Saturday, May 28, 2011

Auditory Processing Disorder

Maybe your child's teacher has told you that she is struggling with reading and that she doesn't seem to pay attention to the directions given for assignments. You've noticed that if you ask her a question when the radio is on that her answer may not relate to the question you asked. Maybe she can't remember her home phone number or writes numbers out of sequence. Perhaps you've had her hearing checked and she passed with flying colors, but she is becoming discouraged by school and you're wondering what's going on. One possible explanation could be an Auditory Processing Disorder (APD), which is sometimes called Central Auditory Processing Disorder (CAPD.)

In APD the physical function of the inner ear is in tact, but somewhere along the line as the sound is transmitted to the brain and processed for information to act on, the signal is scrambled or misinterpreted and is acted on incorrectly. This can lead to big challenges with learning and behavior.
Because it can have similar symptoms, APD can be confused with Attention Deficit Disorders (ADD) or Pervasive Developmental Disorder (PDD). APD can also occur in addition to these or other disorders, so it is important to get a full evaluation from a qualified professional to best understand exactly what is happening with your child.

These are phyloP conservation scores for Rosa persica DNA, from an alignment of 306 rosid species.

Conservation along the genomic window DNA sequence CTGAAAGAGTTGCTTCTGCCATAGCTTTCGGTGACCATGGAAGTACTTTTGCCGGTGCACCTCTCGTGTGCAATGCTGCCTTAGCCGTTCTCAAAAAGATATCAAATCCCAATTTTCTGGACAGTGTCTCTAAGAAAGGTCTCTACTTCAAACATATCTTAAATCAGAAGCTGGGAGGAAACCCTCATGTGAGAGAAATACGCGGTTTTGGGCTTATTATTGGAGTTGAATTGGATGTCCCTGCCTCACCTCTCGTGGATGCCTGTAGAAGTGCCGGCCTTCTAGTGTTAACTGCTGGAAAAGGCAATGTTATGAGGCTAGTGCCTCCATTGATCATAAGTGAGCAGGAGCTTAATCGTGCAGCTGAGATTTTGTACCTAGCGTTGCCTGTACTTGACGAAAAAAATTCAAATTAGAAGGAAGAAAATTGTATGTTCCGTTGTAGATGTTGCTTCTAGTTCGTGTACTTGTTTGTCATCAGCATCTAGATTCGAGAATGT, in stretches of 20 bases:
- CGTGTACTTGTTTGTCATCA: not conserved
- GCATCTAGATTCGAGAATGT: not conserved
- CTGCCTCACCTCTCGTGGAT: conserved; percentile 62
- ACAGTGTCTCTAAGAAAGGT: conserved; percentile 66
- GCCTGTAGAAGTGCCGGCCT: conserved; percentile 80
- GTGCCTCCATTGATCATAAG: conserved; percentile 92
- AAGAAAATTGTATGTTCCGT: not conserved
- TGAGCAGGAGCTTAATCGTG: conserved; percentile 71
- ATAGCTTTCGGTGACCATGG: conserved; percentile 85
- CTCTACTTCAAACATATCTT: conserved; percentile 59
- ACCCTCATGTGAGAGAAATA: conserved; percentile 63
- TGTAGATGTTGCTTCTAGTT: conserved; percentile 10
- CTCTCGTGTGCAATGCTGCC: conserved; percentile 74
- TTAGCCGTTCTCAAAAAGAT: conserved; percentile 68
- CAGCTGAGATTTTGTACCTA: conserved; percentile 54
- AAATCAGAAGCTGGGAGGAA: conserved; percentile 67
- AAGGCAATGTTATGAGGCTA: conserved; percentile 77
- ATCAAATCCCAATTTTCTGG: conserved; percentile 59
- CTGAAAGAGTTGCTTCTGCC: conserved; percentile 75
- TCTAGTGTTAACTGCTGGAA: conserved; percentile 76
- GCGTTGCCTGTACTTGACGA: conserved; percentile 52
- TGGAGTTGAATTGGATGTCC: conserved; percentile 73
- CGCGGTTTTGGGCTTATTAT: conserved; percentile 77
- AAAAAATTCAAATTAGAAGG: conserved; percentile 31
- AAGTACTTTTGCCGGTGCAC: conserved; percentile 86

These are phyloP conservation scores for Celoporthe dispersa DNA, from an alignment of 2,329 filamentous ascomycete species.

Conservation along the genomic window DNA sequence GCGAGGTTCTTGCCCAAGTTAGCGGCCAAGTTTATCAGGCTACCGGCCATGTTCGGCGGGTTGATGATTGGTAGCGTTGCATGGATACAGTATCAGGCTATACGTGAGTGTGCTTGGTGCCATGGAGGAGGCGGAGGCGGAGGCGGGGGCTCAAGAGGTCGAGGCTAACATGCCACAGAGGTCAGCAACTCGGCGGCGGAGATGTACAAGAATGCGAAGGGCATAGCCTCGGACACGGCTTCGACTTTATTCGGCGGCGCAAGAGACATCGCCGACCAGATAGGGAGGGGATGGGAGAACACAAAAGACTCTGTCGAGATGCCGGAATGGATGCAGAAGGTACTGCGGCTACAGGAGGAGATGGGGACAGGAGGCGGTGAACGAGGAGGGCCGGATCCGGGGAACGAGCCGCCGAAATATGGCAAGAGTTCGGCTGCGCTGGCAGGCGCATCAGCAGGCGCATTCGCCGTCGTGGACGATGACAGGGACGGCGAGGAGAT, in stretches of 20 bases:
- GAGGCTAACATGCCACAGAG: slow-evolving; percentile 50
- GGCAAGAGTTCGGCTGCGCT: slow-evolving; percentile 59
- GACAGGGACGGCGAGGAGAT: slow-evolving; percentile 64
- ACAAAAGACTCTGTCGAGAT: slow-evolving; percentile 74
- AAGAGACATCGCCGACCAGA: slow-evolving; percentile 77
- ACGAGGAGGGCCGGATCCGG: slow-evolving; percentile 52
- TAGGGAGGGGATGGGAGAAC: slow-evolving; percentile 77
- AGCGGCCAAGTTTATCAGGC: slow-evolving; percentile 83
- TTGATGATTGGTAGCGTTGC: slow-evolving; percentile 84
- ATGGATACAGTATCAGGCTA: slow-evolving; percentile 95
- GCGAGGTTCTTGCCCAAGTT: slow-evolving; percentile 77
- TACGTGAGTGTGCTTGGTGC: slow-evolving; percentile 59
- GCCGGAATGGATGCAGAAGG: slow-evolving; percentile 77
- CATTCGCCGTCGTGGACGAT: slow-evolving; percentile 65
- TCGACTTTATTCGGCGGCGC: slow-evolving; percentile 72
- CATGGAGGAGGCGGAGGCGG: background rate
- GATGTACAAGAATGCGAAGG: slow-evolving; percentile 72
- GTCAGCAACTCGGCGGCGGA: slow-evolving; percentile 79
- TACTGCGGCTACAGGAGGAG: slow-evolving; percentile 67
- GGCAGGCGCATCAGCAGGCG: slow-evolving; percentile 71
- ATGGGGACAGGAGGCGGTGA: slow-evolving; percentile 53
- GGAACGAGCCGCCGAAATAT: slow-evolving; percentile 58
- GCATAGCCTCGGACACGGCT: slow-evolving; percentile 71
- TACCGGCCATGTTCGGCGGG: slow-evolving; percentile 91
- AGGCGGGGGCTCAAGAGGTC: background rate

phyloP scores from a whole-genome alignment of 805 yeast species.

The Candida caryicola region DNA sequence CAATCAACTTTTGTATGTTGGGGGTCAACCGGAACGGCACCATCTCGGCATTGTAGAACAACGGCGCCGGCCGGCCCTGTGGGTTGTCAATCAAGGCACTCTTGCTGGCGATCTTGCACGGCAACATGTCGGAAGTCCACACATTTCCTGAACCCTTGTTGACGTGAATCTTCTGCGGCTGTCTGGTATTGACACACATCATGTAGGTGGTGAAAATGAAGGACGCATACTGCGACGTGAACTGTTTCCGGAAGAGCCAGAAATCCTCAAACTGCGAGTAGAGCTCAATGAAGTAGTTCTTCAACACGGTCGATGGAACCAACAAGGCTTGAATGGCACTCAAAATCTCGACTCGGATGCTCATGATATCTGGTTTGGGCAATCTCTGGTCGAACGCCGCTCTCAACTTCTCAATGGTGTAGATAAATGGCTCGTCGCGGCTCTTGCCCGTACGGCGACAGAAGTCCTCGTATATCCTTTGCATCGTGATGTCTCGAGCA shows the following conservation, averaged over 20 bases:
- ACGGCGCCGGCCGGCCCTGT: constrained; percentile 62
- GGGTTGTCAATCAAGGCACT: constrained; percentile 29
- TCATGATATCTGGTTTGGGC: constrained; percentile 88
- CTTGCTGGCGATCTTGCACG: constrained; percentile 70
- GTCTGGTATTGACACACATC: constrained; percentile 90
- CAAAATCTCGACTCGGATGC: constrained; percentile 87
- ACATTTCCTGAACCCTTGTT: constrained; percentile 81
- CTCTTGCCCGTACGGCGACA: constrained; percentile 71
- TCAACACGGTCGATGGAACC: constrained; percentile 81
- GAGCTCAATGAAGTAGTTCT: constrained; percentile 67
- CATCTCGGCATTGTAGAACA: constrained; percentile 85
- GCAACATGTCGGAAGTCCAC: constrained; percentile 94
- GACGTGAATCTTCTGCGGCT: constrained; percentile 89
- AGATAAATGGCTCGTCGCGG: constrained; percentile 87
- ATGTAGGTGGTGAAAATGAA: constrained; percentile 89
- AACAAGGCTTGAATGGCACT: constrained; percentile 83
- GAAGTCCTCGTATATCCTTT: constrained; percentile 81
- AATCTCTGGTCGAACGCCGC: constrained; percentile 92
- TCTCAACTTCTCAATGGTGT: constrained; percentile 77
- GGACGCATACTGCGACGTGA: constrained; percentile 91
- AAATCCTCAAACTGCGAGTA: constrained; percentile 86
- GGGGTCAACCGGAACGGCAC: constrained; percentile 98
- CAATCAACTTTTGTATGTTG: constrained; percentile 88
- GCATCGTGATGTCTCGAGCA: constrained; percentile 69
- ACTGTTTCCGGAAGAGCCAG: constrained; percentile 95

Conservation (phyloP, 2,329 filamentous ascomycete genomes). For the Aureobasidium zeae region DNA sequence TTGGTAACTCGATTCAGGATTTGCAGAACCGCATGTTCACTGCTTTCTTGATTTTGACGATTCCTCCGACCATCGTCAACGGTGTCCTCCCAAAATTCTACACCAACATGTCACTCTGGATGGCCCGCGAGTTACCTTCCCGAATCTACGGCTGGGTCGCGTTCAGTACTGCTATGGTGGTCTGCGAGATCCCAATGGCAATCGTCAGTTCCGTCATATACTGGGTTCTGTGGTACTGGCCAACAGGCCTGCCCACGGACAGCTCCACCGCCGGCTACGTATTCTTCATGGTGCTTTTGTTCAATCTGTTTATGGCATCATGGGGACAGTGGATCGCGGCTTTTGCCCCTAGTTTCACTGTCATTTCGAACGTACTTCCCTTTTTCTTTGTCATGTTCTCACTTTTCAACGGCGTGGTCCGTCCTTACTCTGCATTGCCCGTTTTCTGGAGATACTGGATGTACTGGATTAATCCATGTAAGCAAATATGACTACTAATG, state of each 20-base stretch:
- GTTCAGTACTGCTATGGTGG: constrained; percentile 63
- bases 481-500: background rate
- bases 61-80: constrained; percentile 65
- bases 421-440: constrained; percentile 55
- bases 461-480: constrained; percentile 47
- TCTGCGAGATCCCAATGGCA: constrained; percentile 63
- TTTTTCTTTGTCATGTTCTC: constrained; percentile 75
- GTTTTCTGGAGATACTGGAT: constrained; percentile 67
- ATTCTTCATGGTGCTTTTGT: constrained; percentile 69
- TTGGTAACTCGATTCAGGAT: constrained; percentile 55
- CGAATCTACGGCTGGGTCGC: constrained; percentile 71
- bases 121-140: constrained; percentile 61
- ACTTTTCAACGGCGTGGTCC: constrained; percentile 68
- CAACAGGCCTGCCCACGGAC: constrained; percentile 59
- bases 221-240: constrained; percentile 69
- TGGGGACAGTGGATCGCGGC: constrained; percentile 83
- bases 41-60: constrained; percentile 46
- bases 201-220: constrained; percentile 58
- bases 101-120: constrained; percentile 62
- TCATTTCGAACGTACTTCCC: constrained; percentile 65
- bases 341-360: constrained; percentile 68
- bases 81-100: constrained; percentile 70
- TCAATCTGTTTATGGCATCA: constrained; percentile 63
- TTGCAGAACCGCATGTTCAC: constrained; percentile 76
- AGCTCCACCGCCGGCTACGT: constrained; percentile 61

There are several different auditory skills that may be affected by processing disorders:
  • Auditory Discrimination - ability to distinguish and segment words into individual sounds - key for reading and writing
  • Auditory Figure-Ground Discrimination - ability to focus on important auditory information amid background noise - listening to directions in a noisy environment
  • Auditory Memory - ability to recall information heard in the short term or long term - important for remembering names, and following directions.
  • Auditory Sequencing - ability to understand and remember the order of words - remembering lists or sequences like phone numbers or addresses.
There are several different types of "auditory training" available for treating auditory processing disorders. There are some software packages that can be used even at home (earobics is one I've heard of but haven't tested so consult with your professional for advice.) Speech therapy and environmental modifications (removing background noise, sitting near the teacher, etc.) will also be helpful.

For more basic information start here NIH
For an (adult) personal perspective Andrea's Buzzing About
More information on the different auditory processes from NCLD


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